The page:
Feed-in tariffs ready to make Japan world No. 2 solar market after China

by Chisaki Watanabe

Bloomberg

Japan will probably become the largest solar market in the world after China this year, boosted by an incentive program that offers above-market rates for energy from renewable sources.

Commercial and utility-scale projects will boost solar installations to a range of 6.1 gigawatts to 9.4 gigawatts in 2013, exceeding an earlier forecast of 3.2 gigawatts to 4 gigawatts, Bloomberg New Energy Finance said in a research note.

“The upward revision was done because of the rapid increase in shipments seen last quarter as well as the fact that the pipeline of projects is even stronger than previously expected,” BNEF said in the report released March 29.

The forecast reflects the push by Japan to find alternative sources of energy due to the Fukushima nuclear crisis, which prompted the closure of all but two of the nation’s nuclear reactors.

The government began offering incentives last July through feed-in tariffs to encourage investments in energy sources such as wind and solar.

Lawson Inc. installed solar panels on the roofs of 1,000 of its convenience stores by the end of February and plans to set up systems for another 1,000 outlets, company spokesman Yuuki Takemoto said. Lawson uses panels by Solar Frontier K.K. and Panasonic Corp.

Lawson sells electricity generated from solar panels to utilities and plans to use the income for mroe energy-saving equipment, the spokesman said.

Other companies that stand to benefit include Kyocera Corp., Sharp Corp. and Suntech Power Japan Corp., all of which make and sell solar panels for residential and industrial use.

“The feed-in tariff has been successful in sparking interest and potential for unprecedented growth in solar,” Travis Woodward, a Tokyo-based solar analyst at BNEF, said in an emailed message. “This large introduction of solar is significant enough to compliment other strategies to alleviate power demand issues from idling almost all nuclear plants in Japan. Solar system prices will need to come down closer to global average, however, to make a sustainable market.”

The commercial segment — projects of 10 kw to 1,000 kw on industrial rooftops and idle land — is primarily behind the increase in the forecast, according to London-based BNEF.

The revision puts Japan ahead of the U.S. and possibly ahead of China, the group’s report said. China is forecast to add between 6.2 gigawatts and 10.5 gigawatts, while additions in the U.S. may total 3.3 gigawatts to 3.9 gigawatts.

The most installations in any one year was in Italy in 2011, when that country added 7.9 gigawatts, according to BNEF.

Potential barriers include system costs in Japan that remain high by international standards, and a lack of trained workers to install systems, according to the report.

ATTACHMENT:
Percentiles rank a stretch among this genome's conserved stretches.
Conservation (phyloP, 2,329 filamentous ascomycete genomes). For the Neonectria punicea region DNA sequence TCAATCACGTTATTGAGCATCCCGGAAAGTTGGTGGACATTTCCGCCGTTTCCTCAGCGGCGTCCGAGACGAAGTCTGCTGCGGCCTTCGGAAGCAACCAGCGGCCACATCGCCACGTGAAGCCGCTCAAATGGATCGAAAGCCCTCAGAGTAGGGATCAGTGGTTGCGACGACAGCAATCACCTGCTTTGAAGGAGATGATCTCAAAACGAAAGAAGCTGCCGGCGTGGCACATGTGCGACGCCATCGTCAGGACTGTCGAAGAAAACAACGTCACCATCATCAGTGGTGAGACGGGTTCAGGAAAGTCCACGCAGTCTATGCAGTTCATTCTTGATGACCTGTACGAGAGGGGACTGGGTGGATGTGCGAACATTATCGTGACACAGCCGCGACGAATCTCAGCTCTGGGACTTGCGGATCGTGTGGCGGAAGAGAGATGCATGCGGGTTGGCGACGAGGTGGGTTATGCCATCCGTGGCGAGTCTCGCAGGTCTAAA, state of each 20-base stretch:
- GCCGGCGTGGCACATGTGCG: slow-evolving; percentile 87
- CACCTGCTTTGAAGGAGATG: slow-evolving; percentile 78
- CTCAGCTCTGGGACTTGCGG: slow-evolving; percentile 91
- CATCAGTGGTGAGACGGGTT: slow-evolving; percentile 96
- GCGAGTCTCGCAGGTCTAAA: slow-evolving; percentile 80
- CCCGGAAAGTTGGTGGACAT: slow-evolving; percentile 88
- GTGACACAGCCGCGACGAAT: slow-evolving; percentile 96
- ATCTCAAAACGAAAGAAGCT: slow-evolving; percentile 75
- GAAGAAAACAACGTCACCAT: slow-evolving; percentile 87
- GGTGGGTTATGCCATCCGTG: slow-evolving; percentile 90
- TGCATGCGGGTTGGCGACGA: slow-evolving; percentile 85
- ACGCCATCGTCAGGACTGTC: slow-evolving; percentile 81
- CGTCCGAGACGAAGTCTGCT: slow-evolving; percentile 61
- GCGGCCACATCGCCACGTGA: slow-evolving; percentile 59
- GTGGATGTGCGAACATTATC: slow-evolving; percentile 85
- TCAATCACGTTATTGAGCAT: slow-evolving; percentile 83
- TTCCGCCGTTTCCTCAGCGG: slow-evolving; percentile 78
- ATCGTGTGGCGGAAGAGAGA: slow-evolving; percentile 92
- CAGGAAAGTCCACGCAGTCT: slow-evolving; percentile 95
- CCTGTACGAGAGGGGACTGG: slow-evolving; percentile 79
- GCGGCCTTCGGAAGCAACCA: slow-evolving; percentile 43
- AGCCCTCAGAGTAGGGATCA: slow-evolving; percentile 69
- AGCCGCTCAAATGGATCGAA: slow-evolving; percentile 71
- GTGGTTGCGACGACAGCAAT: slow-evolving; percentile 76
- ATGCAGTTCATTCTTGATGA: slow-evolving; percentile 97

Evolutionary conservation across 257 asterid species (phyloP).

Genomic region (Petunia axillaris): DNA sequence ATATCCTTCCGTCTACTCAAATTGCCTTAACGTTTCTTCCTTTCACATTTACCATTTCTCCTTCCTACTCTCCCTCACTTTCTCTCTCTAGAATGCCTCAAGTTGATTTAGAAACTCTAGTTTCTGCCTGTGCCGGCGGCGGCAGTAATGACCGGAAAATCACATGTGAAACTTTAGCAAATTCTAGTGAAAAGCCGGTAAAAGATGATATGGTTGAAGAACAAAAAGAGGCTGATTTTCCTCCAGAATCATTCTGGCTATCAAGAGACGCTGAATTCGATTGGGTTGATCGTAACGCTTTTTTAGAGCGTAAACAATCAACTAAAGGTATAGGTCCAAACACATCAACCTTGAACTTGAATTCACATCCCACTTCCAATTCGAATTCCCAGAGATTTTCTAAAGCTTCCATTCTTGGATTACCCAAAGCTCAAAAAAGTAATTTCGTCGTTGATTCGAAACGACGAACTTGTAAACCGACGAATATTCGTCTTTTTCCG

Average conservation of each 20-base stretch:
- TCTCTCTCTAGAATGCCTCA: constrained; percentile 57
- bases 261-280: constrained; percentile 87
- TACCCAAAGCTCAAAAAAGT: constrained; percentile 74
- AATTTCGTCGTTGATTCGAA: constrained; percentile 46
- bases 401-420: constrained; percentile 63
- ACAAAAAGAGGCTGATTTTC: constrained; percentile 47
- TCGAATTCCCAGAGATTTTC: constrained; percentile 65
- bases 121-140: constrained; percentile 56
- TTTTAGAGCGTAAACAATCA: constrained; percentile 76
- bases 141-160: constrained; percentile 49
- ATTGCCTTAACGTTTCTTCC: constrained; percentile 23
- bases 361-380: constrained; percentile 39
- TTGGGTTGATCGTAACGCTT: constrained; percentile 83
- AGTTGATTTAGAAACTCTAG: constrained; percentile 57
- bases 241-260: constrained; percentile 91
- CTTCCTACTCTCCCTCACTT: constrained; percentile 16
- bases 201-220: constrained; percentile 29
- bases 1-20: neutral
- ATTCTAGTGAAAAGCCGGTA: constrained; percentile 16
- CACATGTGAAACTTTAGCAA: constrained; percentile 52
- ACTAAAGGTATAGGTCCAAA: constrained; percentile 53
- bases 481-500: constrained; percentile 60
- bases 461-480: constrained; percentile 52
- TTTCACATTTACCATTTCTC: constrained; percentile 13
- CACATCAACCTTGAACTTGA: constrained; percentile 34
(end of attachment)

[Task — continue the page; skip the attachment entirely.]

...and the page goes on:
Japan’s domestic shipments of solar cells and modules more than doubled to 1,003 megawatts in the three months to Dec. 31 compared with the same quarter the previous year, the Japan Photovoltaic Energy Association said Feb. 26.

  • Starviking

    Sadly we are not told whether the gigawatts in this article are the baseplate capacity (i.e. if it got all the sunshine it needed) or the average output for the Japanese climate.

    • http://www.facebook.com/MichealkNelson Micheal Nelson

      don”t you mean “nameplate” and solar system sizing is normally quoted in these terms, not in peak capacity nor average, I suspect what you are looking for is “capacity factor” which is ” nameplate/average output at meter”

      • Starviking

        I was trying to keep it simple, but messed up. Nameplate is indeed the definition I had in mind. Cheers!
        Sadly nameplate output is all that is quoted in the press, where capacity factor or yearly energy output would be more useful.

      • Rockne O’Bannon

        It would not be more useful if it would not allow comparison with capacity of other nations. I think you missed the boat, Starviking.
        Nobody states the average output, and they never have, because that will be affected by vagaries of year to year changes in insolation. Moreover, it would not give clear information about manufacturing and sales or average capacity of installation, etc.
        If you want to find the average output for “Japan’s climate” why not look around. I think Sharp has one that will calculate the figures for YOUR CITY.

        Sadly, the internet is full of complainers. My chief complaint is that people don’t make more of an effort to solve their own problems before they complain about them.

      • Starviking

        I’ll have to disagree with you Rockne – average output out be very useful, as it would allow some comparison between differing types of power production.

        The vagaries of insolation (and wind) are reflected in climatic data, and so can be generally approximated over the year.

        As for average output – most power plants have data on the energy they produce over the year. For example, TEPCO’s Ukishima Solar Plant is stated to produce 7MW maximum output, and produces around 7400 MWhr of electrical energy. Divide 7400 by the hours in a year, 8760, and you get the average power over the year: 0.84 MW a far cry from 7 MW.

        I think it is deceptive that utilities do not point this out, and sad that the media cannot do the simple maths required.

  • patb2009

    If Japan can become the big solar market that will be a huge step